Our obsession with living longer comes with costs that we mostly want to ignore. We don’t want to believe that, of course. We want to believe that there has been a “compression of morbidity”, as Stanford’s James Fries put it in a widely-cited NEJM paper in 1980. He argued that by delaying the onset of infirmities we could, in an aging population, compress morbidity, creating a more rectangular curve where we have a short period of awfulness at the end of our longer lives, and then we die. As much as anything related to mortality, infirmity, and the like can be, this is an appealing-ish thought.
It turns out, however, that it isn’t true. According to a new paper in the Journal of Gerontology, those later years are plagued by all those infirmities we had hoped to compress. Far from being LZW crammed down to teeniness, our lengthening lives are causing us to spend disproportionately longer time infirm. Consider this:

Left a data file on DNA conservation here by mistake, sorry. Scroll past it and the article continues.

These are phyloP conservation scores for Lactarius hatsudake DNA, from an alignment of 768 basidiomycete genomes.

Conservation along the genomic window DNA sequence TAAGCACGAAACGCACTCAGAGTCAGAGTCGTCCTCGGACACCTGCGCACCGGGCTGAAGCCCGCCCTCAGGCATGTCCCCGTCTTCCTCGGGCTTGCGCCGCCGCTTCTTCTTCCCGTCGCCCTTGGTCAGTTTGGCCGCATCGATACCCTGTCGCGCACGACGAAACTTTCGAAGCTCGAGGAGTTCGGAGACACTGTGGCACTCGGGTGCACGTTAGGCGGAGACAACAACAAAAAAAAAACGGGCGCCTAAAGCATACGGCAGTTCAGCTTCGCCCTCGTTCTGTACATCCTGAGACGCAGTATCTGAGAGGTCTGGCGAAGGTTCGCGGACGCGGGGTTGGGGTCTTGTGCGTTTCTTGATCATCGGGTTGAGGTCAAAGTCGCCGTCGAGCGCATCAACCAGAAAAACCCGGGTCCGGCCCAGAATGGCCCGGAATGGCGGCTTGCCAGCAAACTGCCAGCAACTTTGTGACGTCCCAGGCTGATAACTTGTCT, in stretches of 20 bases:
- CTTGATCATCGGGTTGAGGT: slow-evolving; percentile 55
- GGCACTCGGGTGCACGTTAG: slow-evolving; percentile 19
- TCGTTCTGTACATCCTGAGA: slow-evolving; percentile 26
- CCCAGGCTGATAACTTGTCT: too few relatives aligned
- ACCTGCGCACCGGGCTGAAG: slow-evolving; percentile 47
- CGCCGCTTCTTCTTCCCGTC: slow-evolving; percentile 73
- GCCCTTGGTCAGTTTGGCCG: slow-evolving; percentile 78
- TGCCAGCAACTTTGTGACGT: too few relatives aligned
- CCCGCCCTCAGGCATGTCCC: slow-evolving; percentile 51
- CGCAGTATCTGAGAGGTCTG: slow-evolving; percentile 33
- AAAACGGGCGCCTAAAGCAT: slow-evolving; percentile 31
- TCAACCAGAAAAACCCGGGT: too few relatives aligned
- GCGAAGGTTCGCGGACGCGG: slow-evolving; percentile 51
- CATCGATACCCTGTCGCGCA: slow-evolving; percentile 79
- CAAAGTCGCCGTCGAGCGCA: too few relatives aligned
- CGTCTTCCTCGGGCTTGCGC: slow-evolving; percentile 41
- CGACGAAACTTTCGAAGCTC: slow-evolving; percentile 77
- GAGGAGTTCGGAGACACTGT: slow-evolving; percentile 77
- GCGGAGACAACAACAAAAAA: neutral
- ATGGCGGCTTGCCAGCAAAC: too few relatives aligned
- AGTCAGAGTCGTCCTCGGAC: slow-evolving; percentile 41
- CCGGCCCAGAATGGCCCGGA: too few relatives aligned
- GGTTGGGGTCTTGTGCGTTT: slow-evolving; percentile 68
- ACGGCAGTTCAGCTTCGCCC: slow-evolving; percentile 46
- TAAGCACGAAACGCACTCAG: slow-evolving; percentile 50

A 20-year-old man today can expect to live about a year longer than a 20-year-old in 1998, but will spend 1.2 years more with a disease, and 2 more years unable to function normally. [NYT]
It is an unhappy thought. Longer lives lead us to longer time spent with all the infirmities than make us wonder why we wanted longer lives in the first place.
The upshot? Burn the candle at both ends. Ignore everyone who tells you not to, who says that life is a marathon, or that you should plan to enjoy your golden years. Ignore those idiots. Instead, burn the wick up now, and don’t waste a second on things that don’t seem worthwhile.
As a cheerier aside, I have decided that my fake Coachella band name “Rabbits in the Precambrian” needs to have “Compression of Morbidity” as an opening act. It’s that good an expression.